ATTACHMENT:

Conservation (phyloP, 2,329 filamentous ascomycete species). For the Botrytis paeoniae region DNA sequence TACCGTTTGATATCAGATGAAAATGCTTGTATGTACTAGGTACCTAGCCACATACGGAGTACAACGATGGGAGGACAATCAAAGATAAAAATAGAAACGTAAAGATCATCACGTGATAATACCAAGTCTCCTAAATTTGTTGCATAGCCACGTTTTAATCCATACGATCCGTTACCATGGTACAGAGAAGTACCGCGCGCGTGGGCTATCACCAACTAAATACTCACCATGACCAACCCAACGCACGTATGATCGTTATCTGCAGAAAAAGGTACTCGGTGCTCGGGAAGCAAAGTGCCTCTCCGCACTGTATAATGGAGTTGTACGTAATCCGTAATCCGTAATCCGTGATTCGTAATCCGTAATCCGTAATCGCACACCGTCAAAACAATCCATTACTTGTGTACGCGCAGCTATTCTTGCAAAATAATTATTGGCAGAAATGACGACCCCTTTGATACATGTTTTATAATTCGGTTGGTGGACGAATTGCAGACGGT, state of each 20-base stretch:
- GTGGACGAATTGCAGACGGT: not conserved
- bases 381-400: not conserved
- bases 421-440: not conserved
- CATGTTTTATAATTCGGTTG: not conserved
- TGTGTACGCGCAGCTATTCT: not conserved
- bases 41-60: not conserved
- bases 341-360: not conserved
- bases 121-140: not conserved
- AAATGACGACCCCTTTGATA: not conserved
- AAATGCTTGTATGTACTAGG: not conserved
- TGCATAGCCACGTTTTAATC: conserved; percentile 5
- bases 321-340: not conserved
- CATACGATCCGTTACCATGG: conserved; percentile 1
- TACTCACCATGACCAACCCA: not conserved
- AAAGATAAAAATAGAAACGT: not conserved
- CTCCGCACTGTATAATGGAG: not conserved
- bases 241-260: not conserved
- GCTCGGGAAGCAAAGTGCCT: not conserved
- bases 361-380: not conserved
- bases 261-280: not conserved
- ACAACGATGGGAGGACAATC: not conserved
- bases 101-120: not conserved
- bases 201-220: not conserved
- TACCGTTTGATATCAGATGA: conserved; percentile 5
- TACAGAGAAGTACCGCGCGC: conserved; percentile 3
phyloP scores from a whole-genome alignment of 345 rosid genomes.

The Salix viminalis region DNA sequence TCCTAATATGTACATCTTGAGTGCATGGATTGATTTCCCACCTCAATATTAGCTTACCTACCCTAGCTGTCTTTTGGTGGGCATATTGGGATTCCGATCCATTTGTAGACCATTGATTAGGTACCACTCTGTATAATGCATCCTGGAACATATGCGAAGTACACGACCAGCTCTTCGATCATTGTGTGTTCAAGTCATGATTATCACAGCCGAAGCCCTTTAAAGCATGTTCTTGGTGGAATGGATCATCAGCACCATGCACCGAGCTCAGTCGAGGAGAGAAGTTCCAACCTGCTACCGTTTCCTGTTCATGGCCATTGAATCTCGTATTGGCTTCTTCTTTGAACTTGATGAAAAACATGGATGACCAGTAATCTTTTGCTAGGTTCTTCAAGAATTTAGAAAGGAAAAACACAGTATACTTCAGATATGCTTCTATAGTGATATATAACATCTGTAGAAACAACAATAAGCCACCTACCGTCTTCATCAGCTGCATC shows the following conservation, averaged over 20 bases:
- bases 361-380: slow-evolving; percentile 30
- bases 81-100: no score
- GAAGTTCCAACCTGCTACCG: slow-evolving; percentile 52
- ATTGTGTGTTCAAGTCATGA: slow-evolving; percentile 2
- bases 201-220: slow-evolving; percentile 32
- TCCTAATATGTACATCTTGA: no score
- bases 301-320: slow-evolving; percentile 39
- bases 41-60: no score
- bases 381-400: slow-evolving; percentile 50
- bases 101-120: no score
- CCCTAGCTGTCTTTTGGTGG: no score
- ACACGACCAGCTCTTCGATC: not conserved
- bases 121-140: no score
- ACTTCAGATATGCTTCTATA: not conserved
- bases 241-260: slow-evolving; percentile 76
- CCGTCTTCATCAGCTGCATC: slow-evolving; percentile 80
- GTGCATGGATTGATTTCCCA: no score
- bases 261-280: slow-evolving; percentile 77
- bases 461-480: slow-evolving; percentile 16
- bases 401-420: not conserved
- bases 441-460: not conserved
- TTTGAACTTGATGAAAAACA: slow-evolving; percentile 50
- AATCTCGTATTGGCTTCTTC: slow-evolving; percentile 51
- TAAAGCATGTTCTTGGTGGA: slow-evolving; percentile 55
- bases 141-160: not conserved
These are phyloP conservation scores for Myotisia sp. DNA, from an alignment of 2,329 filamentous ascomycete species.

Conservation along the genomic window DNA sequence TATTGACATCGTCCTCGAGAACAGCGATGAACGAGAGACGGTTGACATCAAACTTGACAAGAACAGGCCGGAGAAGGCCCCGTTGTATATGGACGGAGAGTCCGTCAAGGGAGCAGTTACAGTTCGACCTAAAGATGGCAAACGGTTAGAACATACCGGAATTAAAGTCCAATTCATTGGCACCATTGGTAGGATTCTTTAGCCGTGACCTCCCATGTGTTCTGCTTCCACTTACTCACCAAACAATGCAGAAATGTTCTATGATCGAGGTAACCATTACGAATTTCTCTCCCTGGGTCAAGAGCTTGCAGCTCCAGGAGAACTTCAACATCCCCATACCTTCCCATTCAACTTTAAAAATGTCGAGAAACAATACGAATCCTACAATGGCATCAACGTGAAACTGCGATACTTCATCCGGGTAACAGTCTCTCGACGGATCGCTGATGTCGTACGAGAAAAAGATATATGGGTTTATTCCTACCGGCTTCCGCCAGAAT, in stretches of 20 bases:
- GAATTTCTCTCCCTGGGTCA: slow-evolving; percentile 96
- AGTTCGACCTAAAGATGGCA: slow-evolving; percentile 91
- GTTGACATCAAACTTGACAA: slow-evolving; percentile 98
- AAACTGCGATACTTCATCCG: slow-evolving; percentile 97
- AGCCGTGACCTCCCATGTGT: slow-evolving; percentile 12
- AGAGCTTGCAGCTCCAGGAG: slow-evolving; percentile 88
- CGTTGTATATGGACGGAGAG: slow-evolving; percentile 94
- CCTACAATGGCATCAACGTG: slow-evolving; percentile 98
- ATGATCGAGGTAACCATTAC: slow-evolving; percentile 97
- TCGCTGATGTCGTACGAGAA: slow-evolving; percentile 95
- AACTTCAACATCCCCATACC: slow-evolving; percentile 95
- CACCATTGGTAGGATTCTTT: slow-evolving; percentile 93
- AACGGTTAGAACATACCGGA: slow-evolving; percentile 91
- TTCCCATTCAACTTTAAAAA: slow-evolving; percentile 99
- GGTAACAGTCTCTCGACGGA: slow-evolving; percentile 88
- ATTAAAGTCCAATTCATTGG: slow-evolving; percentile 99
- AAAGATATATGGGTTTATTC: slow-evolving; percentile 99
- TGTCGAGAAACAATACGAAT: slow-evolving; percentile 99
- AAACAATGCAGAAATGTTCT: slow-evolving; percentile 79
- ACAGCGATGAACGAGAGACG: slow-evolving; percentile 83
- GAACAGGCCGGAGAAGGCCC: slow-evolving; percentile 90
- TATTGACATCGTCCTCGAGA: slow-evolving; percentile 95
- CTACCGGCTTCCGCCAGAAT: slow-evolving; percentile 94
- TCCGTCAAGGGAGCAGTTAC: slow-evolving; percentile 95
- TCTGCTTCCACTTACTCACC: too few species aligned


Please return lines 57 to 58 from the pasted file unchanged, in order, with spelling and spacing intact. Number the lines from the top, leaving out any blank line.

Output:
- AGTTCGACCTAAAGATGGCA: slow-evolving; percentile 91
- GTTGACATCAAACTTGACAA: slow-evolving; percentile 98